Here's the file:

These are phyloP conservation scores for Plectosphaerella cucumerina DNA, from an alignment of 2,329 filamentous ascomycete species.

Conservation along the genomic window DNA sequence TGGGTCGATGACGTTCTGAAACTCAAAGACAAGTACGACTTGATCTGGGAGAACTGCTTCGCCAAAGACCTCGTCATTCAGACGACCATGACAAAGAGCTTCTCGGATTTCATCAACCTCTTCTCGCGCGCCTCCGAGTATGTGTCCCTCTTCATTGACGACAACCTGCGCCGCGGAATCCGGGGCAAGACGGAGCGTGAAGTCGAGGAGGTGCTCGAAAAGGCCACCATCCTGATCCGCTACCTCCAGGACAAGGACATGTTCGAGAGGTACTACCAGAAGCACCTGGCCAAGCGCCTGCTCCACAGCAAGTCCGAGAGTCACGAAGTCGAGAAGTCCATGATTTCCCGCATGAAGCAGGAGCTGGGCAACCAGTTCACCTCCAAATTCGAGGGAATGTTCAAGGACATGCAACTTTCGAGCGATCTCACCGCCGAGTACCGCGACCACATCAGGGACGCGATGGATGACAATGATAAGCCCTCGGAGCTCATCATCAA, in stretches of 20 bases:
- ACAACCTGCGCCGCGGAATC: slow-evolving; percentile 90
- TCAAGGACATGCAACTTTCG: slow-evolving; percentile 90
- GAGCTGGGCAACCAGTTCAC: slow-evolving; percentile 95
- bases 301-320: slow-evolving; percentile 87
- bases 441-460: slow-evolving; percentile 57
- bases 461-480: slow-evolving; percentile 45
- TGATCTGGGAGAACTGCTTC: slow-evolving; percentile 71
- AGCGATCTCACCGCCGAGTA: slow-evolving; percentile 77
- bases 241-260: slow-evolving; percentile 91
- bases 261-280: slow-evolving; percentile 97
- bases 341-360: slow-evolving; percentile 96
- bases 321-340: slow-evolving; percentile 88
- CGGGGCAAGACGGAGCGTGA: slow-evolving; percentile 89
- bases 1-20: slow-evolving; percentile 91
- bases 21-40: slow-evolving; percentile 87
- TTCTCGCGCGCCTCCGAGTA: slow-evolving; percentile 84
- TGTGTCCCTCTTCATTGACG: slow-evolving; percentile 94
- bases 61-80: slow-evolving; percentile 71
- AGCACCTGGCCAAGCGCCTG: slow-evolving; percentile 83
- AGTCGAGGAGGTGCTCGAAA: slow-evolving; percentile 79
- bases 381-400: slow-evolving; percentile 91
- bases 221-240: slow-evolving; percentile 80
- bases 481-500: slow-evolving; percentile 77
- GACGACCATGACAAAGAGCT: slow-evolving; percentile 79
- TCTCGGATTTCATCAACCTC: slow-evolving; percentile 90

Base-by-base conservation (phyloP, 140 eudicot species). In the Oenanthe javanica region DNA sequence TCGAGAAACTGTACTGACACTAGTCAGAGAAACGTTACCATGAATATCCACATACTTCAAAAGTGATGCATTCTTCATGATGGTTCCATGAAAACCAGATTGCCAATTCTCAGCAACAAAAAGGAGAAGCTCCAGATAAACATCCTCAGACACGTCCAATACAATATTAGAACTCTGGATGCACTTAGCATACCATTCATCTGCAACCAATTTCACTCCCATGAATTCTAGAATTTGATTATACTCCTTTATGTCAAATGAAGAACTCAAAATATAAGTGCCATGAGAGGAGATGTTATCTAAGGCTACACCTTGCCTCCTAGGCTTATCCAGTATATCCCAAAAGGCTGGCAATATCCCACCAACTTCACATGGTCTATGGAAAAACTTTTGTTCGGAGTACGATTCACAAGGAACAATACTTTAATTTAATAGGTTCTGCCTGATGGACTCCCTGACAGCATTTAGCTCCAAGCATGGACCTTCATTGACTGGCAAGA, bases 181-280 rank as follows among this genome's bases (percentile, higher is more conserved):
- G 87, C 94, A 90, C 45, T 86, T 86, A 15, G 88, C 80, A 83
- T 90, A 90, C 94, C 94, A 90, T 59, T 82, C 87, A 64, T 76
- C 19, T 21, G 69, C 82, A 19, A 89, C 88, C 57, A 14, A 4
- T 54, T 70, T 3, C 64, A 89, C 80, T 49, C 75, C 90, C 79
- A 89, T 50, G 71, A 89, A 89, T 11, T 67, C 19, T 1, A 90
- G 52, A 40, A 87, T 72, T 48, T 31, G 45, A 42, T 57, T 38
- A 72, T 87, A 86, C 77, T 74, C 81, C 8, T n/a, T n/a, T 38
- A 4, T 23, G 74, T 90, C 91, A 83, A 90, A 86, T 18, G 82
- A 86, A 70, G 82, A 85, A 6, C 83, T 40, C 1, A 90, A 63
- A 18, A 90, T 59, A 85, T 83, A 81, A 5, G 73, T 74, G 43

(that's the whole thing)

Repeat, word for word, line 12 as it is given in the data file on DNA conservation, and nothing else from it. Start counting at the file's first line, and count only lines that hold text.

- bases 261-280: slow-evolving; percentile 97